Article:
1. So true, you can add Commentary to that list and sometimes even Hot Air. I like all those places especially the WSJ but they are inside the beltway. They were all pushing for Ryan whom I like and they will probably now taut Christie whom I don’t like that much. I could live with any candidate except the Rino from Utah. I live in MA and Romney isn’t as bad as some say. It is MA after all. The legislature is in 95% Democratic hands. Taxes were lowered. No candidate is perfect.We need a winner.

  3. Word out of Libya right now is casting doubt on the reports of Qaddafi’s fall. The son who was supposedly captured showed up and taunted the rebels, fighting has lessened but spread over a wider area, and the bombing raids are going to become far more difficult in urban terrain. When word came out that Qaddafi’s regime had fallen I got excited and forgot one of the principles of assessing wartime information: initial reports are often wrong, so give them time to develop. If we’re jumping around with excitement over victory, and then it turns out that Qaddafi’s forces were merely reorganizing for a counter attack that breaks the rebels’ advance, what do we look like then?

    1. I wonder whats worse for Lybia: a maniacal pompous killer or a maniacal religious group of islamic killers? and this is obozo’s victory?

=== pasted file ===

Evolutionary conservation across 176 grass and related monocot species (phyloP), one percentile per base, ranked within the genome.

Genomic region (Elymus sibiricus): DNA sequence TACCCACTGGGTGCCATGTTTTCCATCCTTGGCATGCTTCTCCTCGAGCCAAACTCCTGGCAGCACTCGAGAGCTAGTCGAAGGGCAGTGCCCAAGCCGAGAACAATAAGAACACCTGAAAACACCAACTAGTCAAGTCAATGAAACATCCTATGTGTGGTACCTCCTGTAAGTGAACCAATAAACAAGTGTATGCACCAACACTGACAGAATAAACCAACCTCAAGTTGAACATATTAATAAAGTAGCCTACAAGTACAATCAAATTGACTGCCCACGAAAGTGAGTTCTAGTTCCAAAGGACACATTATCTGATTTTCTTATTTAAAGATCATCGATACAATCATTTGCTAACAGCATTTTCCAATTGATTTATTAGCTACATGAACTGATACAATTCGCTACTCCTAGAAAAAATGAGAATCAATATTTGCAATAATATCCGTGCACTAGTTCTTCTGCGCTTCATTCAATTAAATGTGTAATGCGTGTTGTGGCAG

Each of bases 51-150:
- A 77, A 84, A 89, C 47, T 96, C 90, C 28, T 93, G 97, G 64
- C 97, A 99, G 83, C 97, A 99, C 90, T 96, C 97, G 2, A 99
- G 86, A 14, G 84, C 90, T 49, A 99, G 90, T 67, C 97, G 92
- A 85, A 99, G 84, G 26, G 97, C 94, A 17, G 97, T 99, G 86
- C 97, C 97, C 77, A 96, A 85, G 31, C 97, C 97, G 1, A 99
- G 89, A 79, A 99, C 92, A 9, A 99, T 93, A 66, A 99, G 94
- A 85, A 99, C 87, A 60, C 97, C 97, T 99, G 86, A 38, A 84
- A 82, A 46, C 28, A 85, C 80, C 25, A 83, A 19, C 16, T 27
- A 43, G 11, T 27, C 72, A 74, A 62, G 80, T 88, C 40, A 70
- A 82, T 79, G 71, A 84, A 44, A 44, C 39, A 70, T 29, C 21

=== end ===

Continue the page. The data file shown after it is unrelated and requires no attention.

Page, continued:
Is there anything to show this will not be a repeat of what is happening
      in Egypt ?
      barry is a” lost ball in the high weeds” !

      1. Neither is a “good” solution for Libya, so we have to think about what’s worse for America. For America, it’s worse if we declare the faction we backed as winners only to have them lose a few days later. It’s probably calous to think in those terms, but that’s what we’re left with because of this scattershot foreign policy.

      2. Agreed.
        What makes this Libyan civil war worse than the Egyptian conflict is that now the Libyan men are armed with modern weapons and not likely to give them up. All that will be accomplished is the change of faces in the governing body and the tyranny will continue.

      3. If you lead from behind, do you take credit from behind should this pan out…meaning not go as far south as it could? Will he say something like–well, shucks, it was really our allies, good work, guys?

  4. “Plans by agencies to cut red tape will save billions, the administration claims.”

    This would mean loss of gov’t jobs, less red tape means fewer people to handle tasks, fewer to review actions, fewer to implement decisions. Does anyone really think bureaucracy will put itself on a diet? This is a re-election ploy.

        1. Good article, but the writer attributed part of the blame for our debt to tax cuts, like most believers in Keynesian economics tend to do. That money wasn’t ever supposed to belong to the government; it belongs to the individuals who earned it.

  5. There are a large number of governmental agencies which are run by presidential appointees. These appointees must be approved of by congress. What happens when the Congress and the President are all on the same party line is that the vast bureaucratic ship of state turns towards a direction that looks a lot like a centralization of power and a primary dominion. These are things which the founders of America sought to avoid.